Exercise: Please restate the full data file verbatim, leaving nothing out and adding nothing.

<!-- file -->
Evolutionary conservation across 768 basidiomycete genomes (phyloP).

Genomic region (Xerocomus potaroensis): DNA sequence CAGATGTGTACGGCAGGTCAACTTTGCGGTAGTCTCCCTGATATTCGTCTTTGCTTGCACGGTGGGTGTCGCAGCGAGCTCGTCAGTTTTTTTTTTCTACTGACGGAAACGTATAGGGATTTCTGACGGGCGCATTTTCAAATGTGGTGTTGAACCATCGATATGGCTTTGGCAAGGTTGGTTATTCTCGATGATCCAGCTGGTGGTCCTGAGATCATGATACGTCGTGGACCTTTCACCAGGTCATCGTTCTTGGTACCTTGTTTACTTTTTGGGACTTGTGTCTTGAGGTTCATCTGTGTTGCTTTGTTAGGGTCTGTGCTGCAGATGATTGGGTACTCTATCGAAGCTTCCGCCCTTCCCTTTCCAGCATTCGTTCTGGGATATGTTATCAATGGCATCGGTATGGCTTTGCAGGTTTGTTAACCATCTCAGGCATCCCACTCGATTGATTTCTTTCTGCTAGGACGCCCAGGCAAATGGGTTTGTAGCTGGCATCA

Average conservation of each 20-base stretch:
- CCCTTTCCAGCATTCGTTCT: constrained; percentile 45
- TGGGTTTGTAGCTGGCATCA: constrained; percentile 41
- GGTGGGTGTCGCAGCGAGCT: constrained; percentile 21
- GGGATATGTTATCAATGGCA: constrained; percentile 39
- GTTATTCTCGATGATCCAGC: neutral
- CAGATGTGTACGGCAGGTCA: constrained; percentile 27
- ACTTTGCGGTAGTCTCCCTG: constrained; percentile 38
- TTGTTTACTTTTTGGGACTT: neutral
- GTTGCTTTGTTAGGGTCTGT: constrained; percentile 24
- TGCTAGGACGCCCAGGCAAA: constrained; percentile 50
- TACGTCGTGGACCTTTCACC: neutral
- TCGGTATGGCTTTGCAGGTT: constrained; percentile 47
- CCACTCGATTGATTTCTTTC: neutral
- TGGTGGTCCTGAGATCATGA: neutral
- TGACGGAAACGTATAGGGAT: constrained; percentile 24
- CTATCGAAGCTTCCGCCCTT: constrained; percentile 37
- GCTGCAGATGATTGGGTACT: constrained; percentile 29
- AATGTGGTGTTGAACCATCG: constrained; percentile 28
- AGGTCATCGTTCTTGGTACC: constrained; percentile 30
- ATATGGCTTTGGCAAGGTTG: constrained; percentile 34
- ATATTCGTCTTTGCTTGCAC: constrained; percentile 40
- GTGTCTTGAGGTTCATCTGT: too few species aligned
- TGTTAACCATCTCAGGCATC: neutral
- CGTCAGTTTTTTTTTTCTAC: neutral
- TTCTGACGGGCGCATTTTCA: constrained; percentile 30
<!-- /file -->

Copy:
Evolutionary conservation across 768 basidiomycete genomes (phyloP).

Genomic region (Xerocomus potaroensis): DNA sequence CAGATGTGTACGGCAGGTCAACTTTGCGGTAGTCTCCCTGATATTCGTCTTTGCTTGCACGGTGGGTGTCGCAGCGAGCTCGTCAGTTTTTTTTTTCTACTGACGGAAACGTATAGGGATTTCTGACGGGCGCATTTTCAAATGTGGTGTTGAACCATCGATATGGCTTTGGCAAGGTTGGTTATTCTCGATGATCCAGCTGGTGGTCCTGAGATCATGATACGTCGTGGACCTTTCACCAGGTCATCGTTCTTGGTACCTTGTTTACTTTTTGGGACTTGTGTCTTGAGGTTCATCTGTGTTGCTTTGTTAGGGTCTGTGCTGCAGATGATTGGGTACTCTATCGAAGCTTCCGCCCTTCCCTTTCCAGCATTCGTTCTGGGATATGTTATCAATGGCATCGGTATGGCTTTGCAGGTTTGTTAACCATCTCAGGCATCCCACTCGATTGATTTCTTTCTGCTAGGACGCCCAGGCAAATGGGTTTGTAGCTGGCATCA

Average conservation of each 20-base stretch:
- CCCTTTCCAGCATTCGTTCT: constrained; percentile 45
- TGGGTTTGTAGCTGGCATCA: constrained; percentile 41
- GGTGGGTGTCGCAGCGAGCT: constrained; percentile 21
- GGGATATGTTATCAATGGCA: constrained; percentile 39
- GTTATTCTCGATGATCCAGC: neutral
- CAGATGTGTACGGCAGGTCA: constrained; percentile 27
- ACTTTGCGGTAGTCTCCCTG: constrained; percentile 38
- TTGTTTACTTTTTGGGACTT: neutral
- GTTGCTTTGTTAGGGTCTGT: constrained; percentile 24
- TGCTAGGACGCCCAGGCAAA: constrained; percentile 50
- TACGTCGTGGACCTTTCACC: neutral
- TCGGTATGGCTTTGCAGGTT: constrained; percentile 47
- CCACTCGATTGATTTCTTTC: neutral
- TGGTGGTCCTGAGATCATGA: neutral
- TGACGGAAACGTATAGGGAT: constrained; percentile 24
- CTATCGAAGCTTCCGCCCTT: constrained; percentile 37
- GCTGCAGATGATTGGGTACT: constrained; percentile 29
- AATGTGGTGTTGAACCATCG: constrained; percentile 28
- AGGTCATCGTTCTTGGTACC: constrained; percentile 30
- ATATGGCTTTGGCAAGGTTG: constrained; percentile 34
- ATATTCGTCTTTGCTTGCAC: constrained; percentile 40
- GTGTCTTGAGGTTCATCTGT: too few species aligned
- TGTTAACCATCTCAGGCATC: neutral
- CGTCAGTTTTTTTTTTCTAC: neutral
- TTCTGACGGGCGCATTTTCA: constrained; percentile 30